Leopoldo López, Venezuela’s Most Prominent Political Prisoner, Sentenced to 13 Years


The leader of Venezuela’s largest opposition party, Popular Will, has been found guilty of organizing protests against the socialist government. Leopoldo López has been condemned to serve 13 years and 9 months in prison.

The sentence, handed down by Judge Susana Barreiros, will be appealed by López’s legal team, but he will remain in the maximum security Ramo Verde military facility throughout the process. His exact sentence is 13 years, nine months, and seven days, after being found guilty of inciting violence and causing the deaths of protesters.

The incident that led to López’s arrest occurred in February 2014. López and the Popular Will party organized a peaceful protest against socialist President Nicolás Maduro, to which Maduro responded by immediately ordering the arrest of event organizers.

The calls for arrest followed a number of protests in which Bolivarian National Guard troops interrupted peaceful marches with gunfire and other physical attacks, leaving an initial total of 43 people dead. More would be killed by Venezuelan troops in the coming months protesting López’s arrest. Rather than blame Venezuelan military officials for such a disproportionate use of force, Maduro blamed López, charging him with murder, terrorism, and arson. The arson charge was eventually dropped.

López turned himself in on February 18, 2014, and has been in prison since.

López’s attorney, Juan Carlos Gutiérrez, argued that the court largely based its decision on tweets and Facebook posts López made that prove only his desire to organize a peaceful assembly against the government. The sentence, he told reporters, “does not contain a rational argument, or a probing analysis, much less any judicial analysis.” López’s legal team has protested that, in addition to the prosecution providing the judge with minimal evidence, the judge refused to listen to the testimony of 49 of the defense’s 50 witnesses.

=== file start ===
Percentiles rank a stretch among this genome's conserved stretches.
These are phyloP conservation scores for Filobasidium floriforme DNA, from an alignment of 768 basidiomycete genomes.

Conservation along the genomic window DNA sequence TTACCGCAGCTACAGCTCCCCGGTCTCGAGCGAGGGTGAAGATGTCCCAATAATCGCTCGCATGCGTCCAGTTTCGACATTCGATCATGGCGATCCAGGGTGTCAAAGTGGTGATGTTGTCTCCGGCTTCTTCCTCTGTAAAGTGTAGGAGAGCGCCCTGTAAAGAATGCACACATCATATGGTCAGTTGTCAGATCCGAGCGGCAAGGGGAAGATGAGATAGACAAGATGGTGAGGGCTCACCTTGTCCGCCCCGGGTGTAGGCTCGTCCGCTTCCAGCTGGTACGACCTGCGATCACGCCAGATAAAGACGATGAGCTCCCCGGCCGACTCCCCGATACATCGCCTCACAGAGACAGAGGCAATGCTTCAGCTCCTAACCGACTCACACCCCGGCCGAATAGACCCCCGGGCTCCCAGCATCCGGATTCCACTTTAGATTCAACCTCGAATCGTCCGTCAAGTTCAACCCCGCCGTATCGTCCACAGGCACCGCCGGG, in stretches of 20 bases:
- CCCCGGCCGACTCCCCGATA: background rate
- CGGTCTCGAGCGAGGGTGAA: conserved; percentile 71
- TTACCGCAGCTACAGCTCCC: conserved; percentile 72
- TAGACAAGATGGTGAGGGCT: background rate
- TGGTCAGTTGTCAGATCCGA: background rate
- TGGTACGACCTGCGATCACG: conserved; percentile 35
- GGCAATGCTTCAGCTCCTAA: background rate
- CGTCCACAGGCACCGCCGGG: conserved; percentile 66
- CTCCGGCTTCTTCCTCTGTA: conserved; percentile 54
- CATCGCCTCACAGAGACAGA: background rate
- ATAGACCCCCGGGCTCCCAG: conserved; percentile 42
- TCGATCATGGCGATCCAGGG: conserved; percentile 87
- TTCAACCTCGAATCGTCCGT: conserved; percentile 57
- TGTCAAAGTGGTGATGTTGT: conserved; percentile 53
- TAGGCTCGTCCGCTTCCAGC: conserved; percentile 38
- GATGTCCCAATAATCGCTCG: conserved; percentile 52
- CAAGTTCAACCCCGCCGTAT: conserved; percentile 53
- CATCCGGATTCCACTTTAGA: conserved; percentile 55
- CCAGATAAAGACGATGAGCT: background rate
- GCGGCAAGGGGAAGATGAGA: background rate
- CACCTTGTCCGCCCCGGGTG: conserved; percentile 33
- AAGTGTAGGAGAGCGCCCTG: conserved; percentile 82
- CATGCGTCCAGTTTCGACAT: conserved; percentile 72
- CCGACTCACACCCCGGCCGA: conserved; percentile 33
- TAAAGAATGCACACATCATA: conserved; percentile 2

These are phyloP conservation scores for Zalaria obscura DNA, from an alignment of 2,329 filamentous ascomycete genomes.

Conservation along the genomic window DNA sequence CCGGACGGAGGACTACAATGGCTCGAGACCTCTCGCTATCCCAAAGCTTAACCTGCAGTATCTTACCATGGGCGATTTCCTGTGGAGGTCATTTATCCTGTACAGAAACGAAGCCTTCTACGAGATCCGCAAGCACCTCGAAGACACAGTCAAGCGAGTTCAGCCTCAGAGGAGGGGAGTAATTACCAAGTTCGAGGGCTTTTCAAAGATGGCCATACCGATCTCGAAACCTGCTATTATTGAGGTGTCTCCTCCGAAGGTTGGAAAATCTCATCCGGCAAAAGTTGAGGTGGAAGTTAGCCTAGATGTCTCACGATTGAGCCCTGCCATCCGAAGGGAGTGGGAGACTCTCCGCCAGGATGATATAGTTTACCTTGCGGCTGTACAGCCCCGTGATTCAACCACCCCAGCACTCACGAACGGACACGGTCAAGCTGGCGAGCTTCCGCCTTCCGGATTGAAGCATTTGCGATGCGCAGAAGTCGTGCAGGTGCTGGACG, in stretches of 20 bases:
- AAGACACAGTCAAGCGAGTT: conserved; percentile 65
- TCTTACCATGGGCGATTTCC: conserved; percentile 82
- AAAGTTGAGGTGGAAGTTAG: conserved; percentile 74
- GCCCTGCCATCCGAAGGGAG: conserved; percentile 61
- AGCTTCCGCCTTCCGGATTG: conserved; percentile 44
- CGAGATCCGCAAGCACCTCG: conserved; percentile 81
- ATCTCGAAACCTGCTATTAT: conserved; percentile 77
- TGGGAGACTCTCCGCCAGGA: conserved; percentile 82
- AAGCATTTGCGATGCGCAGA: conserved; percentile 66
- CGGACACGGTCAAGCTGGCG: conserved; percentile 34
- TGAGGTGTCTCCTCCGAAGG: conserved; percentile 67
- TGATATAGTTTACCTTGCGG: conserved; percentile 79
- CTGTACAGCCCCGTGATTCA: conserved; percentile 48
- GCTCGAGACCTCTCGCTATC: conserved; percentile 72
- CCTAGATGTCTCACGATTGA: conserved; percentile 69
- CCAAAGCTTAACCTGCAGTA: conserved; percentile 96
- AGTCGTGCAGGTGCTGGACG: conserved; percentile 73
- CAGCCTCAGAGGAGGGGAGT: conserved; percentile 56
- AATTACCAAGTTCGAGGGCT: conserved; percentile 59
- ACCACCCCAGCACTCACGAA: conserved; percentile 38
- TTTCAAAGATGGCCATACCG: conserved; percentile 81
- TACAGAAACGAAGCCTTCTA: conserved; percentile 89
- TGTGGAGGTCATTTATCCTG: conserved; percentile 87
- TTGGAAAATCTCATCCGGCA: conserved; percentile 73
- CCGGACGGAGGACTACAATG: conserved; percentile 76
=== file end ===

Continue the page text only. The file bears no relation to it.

López himself has issued a statement, asserting that “the people of Venezuela will take these handcuffs off of me,” and urging Popular Will members to pray for the family of Horacio Blanco, a man who had joined a protest calling for López’s freedom this week, but was killed when Bolivarian National Guard members assaulted him and induced a heart attack.

López’s wife, activist Lilian Tintori, told reporters that the sentence “proves that we live under a repressive, anti-democratic, corrupt, inefficient regime.”

The Popular Will party has asserted that it will continue to fight to regain control of Venezuela from Chavista autocrats who have imprisoned López. “Leopoldo has become the first person in Venezuelan history to be sentenced to prison just for his words,” said Popular Will legislator Lester Toledo.

Human rights NGOs agree, with Human Rights Watch and Amnesty International among the most vocal in opposing the sentence. “In a country that lacks judicial independence, the fate of Lopez is in the hands of a provisional judge whose ruling is based on a trial in which the prosecution did not present basic evidence linking him to a crime, and Lopez was not allowed to properly defend himself,” said HRW Americas director José Miguel Vivanco.

“The charges against Leopoldo López were never adequately substantiated and the prison sentence against him has clear political motivations,” said Amnesty Americas director Erika Guevara-Rosas. “His only crime is to be a member of the opposition party in Venezuela.”

The U.S. State Department is “deeply concerned” by the sentence.

Tintori has organized a protest in her husband’s name in Caracas on Friday in the park where her husband was arrested in 2014.


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